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Buckle Up -- We're Going to be here for a While


Social distancing Sedona style before it was a thing - during the Sedona MTB Festival

Have you felt like you've been on an emotional roller coaster while following stay-at-home orders during this pandemic?

I've alternated from having a positive outlook by realizing that things haven't really changed that much for me in the short term, to feeling despair when I think about the loss of life to patients and sacrifices of those on the front line dealing with the effects of this virus. On a more personal level, my inability to travel outside of my area, ride with friends, and introduce Enduro Bites and Beta Red to more of you is a big downer.

Like everyone else, I wish I'd never heard of COVID-19.

I'm fortunate to be in good health, but my struggle with Valley Fever and resulting pneumonia a few months ago has me a concerned that I may be more susceptible to the virus. I feel good and it seems as though my respiratory system is at least close to full strength based on my performance on the bike, but there still a little paranoia in the back of my mind. I'll call it a healthy awareness of what this virus can do. 

A lot of talk is about COVID-19's mortality rate, and rightly so, but even those who just get "sick" at home can be dealing with it for weeks. A few of my friends who believe they may have had it reported that they felt the worst they ever had while dealing with sickness over the past few months. I'd like to avoid that.

As a result, I've stayed at home except to walk the dog, get physical activity, or go grocery shopping (with I've been putting off). In many ways this isn't a great departure compared to my non-pandemic daily routine, yet it feels onerous. I rarely go out for dinner, catch a movie at a local theater, or visit shopping malls. Yet, like so many others, my new forced daily routine has me struggling. I think part of it has to do with the fact that no one really knows when life will get back to normal, how the new normal may look, or whether more restrictions will be put into place before then. It hasn't helped that we've had politicians denying the seriousness of our calamity, as well as giving false hope as to when our prior daily routines will return.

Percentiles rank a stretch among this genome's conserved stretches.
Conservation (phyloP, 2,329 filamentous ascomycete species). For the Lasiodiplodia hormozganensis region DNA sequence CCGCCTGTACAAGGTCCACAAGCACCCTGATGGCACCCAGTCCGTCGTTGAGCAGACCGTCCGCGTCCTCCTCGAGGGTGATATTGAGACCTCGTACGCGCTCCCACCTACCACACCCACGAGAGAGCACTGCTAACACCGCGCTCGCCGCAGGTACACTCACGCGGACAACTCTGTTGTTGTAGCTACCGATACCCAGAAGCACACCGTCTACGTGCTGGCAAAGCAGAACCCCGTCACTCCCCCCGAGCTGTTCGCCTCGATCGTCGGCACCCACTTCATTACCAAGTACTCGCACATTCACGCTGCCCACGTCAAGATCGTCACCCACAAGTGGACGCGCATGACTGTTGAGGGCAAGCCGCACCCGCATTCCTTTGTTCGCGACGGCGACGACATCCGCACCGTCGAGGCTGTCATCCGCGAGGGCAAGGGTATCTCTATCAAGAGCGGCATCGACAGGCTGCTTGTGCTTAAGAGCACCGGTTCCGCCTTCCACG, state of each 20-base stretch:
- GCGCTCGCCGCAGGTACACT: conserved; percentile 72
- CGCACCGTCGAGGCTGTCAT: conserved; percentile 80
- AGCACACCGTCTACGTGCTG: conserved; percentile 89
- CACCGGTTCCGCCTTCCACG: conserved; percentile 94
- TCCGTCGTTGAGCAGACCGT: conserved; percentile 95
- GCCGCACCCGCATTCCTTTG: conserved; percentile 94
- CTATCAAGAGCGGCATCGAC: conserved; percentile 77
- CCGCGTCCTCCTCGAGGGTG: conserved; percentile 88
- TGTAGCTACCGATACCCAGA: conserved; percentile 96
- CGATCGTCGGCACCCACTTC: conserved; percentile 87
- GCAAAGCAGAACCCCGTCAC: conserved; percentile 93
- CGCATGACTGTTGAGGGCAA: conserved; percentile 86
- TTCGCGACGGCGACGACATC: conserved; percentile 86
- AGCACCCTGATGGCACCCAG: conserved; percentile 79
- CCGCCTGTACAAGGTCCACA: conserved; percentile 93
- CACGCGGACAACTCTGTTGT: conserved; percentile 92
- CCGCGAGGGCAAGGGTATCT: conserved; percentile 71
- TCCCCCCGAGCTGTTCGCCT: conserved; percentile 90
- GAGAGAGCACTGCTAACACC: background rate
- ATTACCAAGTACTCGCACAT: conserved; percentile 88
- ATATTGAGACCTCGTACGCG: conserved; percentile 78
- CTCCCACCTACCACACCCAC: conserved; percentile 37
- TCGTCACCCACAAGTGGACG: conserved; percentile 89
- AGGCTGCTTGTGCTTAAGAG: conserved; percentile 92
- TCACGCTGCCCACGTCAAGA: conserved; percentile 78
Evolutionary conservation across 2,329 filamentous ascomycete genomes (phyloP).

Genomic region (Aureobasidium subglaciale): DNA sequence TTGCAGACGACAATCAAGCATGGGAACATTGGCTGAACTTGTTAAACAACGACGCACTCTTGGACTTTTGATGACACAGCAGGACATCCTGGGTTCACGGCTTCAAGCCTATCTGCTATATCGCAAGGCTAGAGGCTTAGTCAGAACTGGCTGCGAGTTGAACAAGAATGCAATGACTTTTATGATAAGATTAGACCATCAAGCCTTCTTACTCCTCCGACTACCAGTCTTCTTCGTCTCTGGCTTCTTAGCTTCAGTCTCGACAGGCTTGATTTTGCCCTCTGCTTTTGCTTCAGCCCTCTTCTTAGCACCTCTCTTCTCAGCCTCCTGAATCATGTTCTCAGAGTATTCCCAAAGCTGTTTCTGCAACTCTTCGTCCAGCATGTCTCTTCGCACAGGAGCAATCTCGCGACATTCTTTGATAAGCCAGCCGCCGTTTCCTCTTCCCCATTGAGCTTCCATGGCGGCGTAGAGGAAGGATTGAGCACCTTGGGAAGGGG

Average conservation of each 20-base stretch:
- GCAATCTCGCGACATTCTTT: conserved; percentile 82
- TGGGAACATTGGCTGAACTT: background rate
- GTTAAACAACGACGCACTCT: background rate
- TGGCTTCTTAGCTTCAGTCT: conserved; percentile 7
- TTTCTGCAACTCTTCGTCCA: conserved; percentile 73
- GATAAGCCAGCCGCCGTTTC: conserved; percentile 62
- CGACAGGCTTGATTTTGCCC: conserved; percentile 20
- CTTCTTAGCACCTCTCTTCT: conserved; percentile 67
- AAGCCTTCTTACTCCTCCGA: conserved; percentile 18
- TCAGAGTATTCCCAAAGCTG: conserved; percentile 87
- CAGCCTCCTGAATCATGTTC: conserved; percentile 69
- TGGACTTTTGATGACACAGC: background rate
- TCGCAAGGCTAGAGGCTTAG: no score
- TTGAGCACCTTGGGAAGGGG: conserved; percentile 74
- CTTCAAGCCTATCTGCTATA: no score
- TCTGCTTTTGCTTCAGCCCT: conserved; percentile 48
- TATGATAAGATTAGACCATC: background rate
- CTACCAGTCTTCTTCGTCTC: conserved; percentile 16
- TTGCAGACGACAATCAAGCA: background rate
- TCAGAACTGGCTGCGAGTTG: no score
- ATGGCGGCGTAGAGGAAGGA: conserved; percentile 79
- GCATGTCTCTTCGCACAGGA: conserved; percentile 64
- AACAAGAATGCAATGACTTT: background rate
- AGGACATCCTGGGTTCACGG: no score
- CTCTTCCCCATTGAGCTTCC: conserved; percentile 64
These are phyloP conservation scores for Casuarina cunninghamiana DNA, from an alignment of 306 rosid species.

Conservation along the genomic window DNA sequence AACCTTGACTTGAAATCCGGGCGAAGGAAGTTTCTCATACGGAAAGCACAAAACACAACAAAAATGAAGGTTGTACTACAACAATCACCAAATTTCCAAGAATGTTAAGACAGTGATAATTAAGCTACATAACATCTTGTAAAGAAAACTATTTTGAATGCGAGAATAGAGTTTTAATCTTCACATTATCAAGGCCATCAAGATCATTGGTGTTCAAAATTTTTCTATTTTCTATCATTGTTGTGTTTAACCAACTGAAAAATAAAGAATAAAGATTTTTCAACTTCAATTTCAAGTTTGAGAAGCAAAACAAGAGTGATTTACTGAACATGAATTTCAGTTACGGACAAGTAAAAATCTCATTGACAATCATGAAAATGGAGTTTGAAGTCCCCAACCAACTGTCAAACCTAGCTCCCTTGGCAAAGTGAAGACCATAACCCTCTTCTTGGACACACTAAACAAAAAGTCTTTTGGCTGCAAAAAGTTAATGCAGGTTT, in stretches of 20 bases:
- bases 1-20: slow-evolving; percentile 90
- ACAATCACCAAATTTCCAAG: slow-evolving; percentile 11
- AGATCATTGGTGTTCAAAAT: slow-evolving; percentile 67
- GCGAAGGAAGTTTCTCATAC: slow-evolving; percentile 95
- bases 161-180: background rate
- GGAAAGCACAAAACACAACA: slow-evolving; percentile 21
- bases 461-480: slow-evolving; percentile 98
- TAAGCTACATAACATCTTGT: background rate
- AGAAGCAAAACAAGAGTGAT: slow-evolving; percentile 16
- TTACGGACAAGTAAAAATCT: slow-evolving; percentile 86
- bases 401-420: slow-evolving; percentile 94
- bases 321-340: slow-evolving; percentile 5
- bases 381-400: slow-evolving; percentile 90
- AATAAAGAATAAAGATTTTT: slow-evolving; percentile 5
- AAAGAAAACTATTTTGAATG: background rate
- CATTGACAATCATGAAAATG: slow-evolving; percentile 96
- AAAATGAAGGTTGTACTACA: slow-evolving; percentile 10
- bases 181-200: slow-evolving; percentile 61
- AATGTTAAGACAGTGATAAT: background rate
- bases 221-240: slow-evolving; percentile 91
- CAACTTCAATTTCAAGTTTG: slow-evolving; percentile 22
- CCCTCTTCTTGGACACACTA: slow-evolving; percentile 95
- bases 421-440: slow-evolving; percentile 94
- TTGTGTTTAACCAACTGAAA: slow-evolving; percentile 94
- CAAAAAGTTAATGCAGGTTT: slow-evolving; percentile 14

When the weight on my mind becomes too heavy, a bike ride is in order. My recent ones have had pharmaceutical-like effects. Whether exploring local dirt roads and familiar training climbs or getting back on our awesome trails, I've had a markedly better mental outlook by the finish of each ride.

I'm still regaining bike fitness following my bout of Valley Fever and pneumonia, but I've been careful not to push too hard too often. The last thing anyone should want to do is suppress their immune system during a global pandemic. Ride to enjoy the ride! It's not bad to put in some work, but now isn't the time overreach with your training. Some days I view my bike time as more mental vacation than a workout. Getting outside to enjoy the beautiful weather we've been having is a bonus and it feels good to not finish my late day rides with frozen fingers.

What activities and/or techniques are you using to remain centered? I'd love to know how everyone has is dealing with this. Perhaps we can learn a thing or two from one another. Feel free to leave a comment below.

 

 

 

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1 comment


  • Mark Koenig

    Almost exactly feeling and doing the same as you. I bought an e-MTB 3 months ago and it’s been perfect for exploring and enjoying the ride without going deep in the red like I do many times on my track, road and gravel bikes.


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